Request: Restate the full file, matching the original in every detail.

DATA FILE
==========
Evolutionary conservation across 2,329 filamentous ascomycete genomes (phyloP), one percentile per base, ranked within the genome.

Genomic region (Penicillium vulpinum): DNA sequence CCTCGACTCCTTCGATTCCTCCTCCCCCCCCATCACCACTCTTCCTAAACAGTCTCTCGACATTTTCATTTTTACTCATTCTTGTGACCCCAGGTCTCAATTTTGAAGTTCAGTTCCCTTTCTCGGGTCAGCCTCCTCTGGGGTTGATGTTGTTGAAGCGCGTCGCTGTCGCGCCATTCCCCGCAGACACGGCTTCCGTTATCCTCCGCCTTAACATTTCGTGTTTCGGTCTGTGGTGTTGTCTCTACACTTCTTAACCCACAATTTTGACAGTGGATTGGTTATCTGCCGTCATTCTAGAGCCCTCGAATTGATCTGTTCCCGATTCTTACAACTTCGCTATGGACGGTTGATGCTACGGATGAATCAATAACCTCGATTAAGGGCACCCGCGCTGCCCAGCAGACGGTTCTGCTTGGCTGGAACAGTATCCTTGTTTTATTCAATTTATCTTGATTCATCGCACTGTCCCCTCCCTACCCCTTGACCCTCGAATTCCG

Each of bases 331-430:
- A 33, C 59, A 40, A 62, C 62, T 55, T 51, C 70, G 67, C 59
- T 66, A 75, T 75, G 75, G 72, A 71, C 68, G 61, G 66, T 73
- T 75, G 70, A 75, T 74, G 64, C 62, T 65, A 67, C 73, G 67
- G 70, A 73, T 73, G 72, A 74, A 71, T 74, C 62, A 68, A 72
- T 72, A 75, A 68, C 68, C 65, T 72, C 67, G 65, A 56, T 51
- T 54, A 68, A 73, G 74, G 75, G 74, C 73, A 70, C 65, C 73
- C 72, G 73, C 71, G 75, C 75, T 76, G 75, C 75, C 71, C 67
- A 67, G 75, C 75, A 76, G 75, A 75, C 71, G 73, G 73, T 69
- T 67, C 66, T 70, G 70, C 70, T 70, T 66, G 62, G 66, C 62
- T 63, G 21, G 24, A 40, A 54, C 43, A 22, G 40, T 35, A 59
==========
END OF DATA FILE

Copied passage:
Evolutionary conservation across 2,329 filamentous ascomycete genomes (phyloP), one percentile per base, ranked within the genome.

Genomic region (Penicillium vulpinum): DNA sequence CCTCGACTCCTTCGATTCCTCCTCCCCCCCCATCACCACTCTTCCTAAACAGTCTCTCGACATTTTCATTTTTACTCATTCTTGTGACCCCAGGTCTCAATTTTGAAGTTCAGTTCCCTTTCTCGGGTCAGCCTCCTCTGGGGTTGATGTTGTTGAAGCGCGTCGCTGTCGCGCCATTCCCCGCAGACACGGCTTCCGTTATCCTCCGCCTTAACATTTCGTGTTTCGGTCTGTGGTGTTGTCTCTACACTTCTTAACCCACAATTTTGACAGTGGATTGGTTATCTGCCGTCATTCTAGAGCCCTCGAATTGATCTGTTCCCGATTCTTACAACTTCGCTATGGACGGTTGATGCTACGGATGAATCAATAACCTCGATTAAGGGCACCCGCGCTGCCCAGCAGACGGTTCTGCTTGGCTGGAACAGTATCCTTGTTTTATTCAATTTATCTTGATTCATCGCACTGTCCCCTCCCTACCCCTTGACCCTCGAATTCCG

Each of bases 331-430:
- A 33, C 59, A 40, A 62, C 62, T 55, T 51, C 70, G 67, C 59
- T 66, A 75, T 75, G 75, G 72, A 71, C 68, G 61, G 66, T 73
- T 75, G 70, A 75, T 74, G 64, C 62, T 65, A 67, C 73, G 67
- G 70, A 73, T 73, G 72, A 74, A 71, T 74, C 62, A 68, A 72
- T 72, A 75, A 68, C 68, C 65, T 72, C 67, G 65, A 56, T 51
- T 54, A 68, A 73, G 74, G 75, G 74, C 73, A 70, C 65, C 73
- C 72, G 73, C 71, G 75, C 75, T 76, G 75, C 75, C 71, C 67
- A 67, G 75, C 75, A 76, G 75, A 75, C 71, G 73, G 73, T 69
- T 67, C 66, T 70, G 70, C 70, T 70, T 66, G 62, G 66, C 62
- T 63, G 21, G 24, A 40, A 54, C 43, A 22, G 40, T 35, A 59